Texas drinking and driving laws are strict to protect the public and keep roads safe.
Between 2003 and 2012, over 13,000 people were killed due to drunk drivers throughout the Longhorn state, with 2.1% of Texas’s population admitting to driving after drinking too much. This is higher than the national average of 1.9%.
Whether you’re operating a vehicle or riding a horse while intoxicated, it’s vital you understand Texas DWI laws. Be aware of what you can (and can’t) do when a police officer suspects you of driving under the influence.
1. What Is Considered a DWI in Texas?
In Texas, DWI stands for Driving While Intoxicated. The state defines intoxicated as not being able to utilize mental or physical faculties due to external substances. This refers to alcohol, drugs (recreational or prescription), or a combination of the two.
A DWI is issued when a person is found guilty of operating a motor vehicle in public. If given a breathalyzer test, the guilty party should have above 0.08% alcohol concentration in their blood. If you are a commercial driver, your BAC limit is 0.04%.
For those who are 21 and older, DWI penalties include:
- A $2,000 fine
- Up to 180 days of jail time
- An ignition interlock device installed on the vehicle
- DWI education program
- Up to two years license suspension
- An increase in their annual license fee
For minors, Texas has a Zero Tolerance Law in regards to drinking and driving. Anyone under 18 found operating a vehicle under the influence will have his or her license suspended for up to one year and must participate in a 12-hour Alcohol Education Program. The guilty party will also receive mandated community service, an ignition interlock device on his or her car, and up to a $500 fine.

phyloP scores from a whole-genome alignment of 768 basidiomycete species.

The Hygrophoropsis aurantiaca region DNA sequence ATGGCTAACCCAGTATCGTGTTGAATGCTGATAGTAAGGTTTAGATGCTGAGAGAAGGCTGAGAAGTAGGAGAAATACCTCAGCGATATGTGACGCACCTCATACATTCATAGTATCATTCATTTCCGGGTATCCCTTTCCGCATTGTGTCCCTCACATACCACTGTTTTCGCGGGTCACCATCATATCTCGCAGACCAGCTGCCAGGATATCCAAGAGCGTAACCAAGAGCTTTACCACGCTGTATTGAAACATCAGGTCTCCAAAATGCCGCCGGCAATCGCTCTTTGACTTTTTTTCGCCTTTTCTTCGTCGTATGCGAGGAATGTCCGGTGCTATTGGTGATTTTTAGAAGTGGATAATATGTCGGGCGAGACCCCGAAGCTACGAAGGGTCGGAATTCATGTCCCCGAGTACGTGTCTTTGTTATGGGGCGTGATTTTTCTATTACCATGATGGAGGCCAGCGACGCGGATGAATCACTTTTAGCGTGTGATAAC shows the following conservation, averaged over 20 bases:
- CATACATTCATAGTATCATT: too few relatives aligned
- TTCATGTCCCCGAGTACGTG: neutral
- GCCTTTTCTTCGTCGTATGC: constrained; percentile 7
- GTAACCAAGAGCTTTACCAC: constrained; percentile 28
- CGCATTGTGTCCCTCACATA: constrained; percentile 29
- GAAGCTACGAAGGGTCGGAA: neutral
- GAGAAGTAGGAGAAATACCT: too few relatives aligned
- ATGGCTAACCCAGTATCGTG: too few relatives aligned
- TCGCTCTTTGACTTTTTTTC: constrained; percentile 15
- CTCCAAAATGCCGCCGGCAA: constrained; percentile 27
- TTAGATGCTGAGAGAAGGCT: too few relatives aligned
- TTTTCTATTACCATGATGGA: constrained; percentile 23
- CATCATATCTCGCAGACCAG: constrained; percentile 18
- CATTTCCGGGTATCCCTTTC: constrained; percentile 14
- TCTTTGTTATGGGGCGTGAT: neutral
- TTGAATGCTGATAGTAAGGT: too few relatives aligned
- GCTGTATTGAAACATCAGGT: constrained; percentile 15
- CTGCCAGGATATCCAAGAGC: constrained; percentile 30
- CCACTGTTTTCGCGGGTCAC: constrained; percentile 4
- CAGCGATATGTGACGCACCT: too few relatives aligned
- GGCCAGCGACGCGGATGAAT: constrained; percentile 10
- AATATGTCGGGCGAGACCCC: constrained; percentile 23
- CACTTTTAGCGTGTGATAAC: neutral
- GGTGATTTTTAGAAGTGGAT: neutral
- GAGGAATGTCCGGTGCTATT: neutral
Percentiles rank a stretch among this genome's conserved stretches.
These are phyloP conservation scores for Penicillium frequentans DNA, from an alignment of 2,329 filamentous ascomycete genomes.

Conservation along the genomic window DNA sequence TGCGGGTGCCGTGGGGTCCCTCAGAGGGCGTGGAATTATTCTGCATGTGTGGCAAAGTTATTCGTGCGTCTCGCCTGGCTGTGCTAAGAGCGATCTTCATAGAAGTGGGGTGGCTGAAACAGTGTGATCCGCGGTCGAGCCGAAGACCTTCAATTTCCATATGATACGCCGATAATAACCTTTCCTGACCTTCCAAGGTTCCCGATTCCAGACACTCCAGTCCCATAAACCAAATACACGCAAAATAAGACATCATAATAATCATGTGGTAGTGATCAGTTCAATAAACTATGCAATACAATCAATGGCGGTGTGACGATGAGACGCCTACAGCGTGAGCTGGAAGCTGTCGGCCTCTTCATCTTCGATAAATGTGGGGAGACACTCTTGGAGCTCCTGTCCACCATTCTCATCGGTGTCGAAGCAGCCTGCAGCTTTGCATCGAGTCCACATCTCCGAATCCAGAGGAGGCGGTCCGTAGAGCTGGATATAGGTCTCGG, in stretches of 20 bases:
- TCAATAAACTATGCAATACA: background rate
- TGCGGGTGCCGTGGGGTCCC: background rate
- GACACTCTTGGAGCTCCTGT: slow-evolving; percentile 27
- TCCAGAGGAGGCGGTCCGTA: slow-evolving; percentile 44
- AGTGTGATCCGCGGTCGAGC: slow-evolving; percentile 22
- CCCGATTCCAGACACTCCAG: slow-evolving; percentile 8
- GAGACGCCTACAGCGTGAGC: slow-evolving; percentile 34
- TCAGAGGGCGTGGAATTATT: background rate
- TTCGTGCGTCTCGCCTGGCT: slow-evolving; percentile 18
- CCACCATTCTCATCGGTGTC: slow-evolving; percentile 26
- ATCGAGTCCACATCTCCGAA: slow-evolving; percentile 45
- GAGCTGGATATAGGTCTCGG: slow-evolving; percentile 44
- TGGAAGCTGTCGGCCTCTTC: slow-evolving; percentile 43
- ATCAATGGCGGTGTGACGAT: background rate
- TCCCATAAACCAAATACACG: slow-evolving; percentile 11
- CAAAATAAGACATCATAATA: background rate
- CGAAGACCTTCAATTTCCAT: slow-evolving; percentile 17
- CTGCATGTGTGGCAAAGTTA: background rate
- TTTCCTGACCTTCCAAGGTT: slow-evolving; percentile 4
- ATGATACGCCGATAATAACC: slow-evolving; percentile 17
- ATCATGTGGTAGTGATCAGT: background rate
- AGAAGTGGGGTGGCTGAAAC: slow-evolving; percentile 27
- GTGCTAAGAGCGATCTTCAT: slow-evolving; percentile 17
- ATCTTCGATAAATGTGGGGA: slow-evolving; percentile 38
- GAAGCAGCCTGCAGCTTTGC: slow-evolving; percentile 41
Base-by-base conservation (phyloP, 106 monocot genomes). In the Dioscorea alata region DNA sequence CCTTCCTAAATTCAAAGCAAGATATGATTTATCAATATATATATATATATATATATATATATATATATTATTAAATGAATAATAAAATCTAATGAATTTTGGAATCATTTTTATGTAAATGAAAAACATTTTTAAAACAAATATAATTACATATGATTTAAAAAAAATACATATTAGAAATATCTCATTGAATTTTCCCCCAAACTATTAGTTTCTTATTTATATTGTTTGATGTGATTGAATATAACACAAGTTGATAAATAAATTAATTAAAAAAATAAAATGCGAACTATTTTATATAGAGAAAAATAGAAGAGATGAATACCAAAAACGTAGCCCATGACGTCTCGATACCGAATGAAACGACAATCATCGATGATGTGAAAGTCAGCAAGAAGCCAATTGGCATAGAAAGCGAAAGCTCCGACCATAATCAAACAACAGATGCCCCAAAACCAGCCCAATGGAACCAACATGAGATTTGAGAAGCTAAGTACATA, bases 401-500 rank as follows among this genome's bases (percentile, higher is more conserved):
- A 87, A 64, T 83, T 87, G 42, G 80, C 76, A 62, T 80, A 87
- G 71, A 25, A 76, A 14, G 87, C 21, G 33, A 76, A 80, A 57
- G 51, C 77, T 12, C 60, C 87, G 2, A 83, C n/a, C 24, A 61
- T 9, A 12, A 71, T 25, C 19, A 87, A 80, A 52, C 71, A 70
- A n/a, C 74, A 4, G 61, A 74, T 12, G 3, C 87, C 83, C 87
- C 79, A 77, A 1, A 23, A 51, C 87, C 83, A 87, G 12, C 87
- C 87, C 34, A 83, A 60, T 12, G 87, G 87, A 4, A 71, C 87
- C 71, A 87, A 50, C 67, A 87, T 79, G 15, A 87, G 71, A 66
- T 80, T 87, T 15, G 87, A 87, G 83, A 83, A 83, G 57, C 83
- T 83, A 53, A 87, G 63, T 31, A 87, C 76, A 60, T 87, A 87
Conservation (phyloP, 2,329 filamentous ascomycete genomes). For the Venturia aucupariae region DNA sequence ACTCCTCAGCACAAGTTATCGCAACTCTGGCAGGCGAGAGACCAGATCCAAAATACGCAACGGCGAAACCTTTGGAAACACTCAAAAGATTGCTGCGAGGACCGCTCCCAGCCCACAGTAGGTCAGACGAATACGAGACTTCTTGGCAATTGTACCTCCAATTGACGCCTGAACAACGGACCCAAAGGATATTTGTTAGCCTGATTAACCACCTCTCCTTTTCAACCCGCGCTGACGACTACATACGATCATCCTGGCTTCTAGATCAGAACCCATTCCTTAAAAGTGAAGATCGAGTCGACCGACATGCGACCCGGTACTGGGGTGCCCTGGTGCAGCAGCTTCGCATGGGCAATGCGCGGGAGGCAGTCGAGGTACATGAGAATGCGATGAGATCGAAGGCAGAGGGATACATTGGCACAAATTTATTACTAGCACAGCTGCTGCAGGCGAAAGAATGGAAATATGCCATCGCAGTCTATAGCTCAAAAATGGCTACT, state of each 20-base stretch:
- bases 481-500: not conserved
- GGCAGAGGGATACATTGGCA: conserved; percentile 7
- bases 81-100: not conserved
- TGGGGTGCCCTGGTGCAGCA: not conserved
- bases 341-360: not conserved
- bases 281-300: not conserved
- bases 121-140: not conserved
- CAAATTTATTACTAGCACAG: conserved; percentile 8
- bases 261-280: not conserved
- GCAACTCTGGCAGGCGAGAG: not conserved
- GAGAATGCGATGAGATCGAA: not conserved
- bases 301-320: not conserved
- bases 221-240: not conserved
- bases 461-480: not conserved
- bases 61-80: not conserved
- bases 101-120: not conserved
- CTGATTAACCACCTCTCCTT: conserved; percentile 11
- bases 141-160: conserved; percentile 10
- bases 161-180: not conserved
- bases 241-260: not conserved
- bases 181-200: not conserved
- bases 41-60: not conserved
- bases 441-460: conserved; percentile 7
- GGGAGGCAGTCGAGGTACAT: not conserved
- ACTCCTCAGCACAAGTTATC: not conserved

2. What Signs Do Police Officers Look for in a DWI Charge?
Police officers in Texas know how to spot intoxicated drivers out on the road. As long as a cop has probable cause, he or she can pull you over.
Texas police officers use the following as evidence to stop a vehicle and evaluate the driver’s intoxication level:
- Swerving or drifting out of your lane
- Hugging the center lane marker
- Driving 10 mph under the speed limit
- Braking erratically
- Driving in the wrong lane
- Making wide or illegal turns
- Stopping inappropriately
- Accelerating or decelerating rapidly
- Running stop signs or traffic lights
- Using the wrong turning signals or forgetting to use a turning signal
- Delayed response to traffic signals
- Forgetting to turn your headlights on
Speeding is not commonly used to determine if someone is intoxicated behind the wheel. While a police officer may issue you a speeding ticket, most cops look for delayed traffic reactions as a reason to believe a person is driving under the influence.
3. Can I Refuse a Breathalyzer Test?
If a Texas police officer pulls you over for a traffic violation, the cop must first treat the incident like normal. He or she will ask you for your license and registration. If the police officer has reason to believe you are under the influence (such as smelling alcohol in your vehicle), he or she will ask if you have been drinking.
If the officer asks you to get out of the car and perform a field sobriety test, you must oblige. All drivers in Texas must consent to blood and breath tests that test for impairment. If you refuse, you risk receiving an Administrative License Revocation (ALR).
Learn More About Texas DWI Laws
Texas DWI laws are strict and present hefty consequences to those who violate them. A DWI is expensive and may even result in jail time if you don’t have the right lawyer assisting you with your case.
If you’re facing a DWI, make sure you have San Antonio’s best criminal defense lawyer on your side. Contact the Law Office of Roland J. Garcia to learn more about how we can assist you with your DWI offense. Click here to get in touch with us now.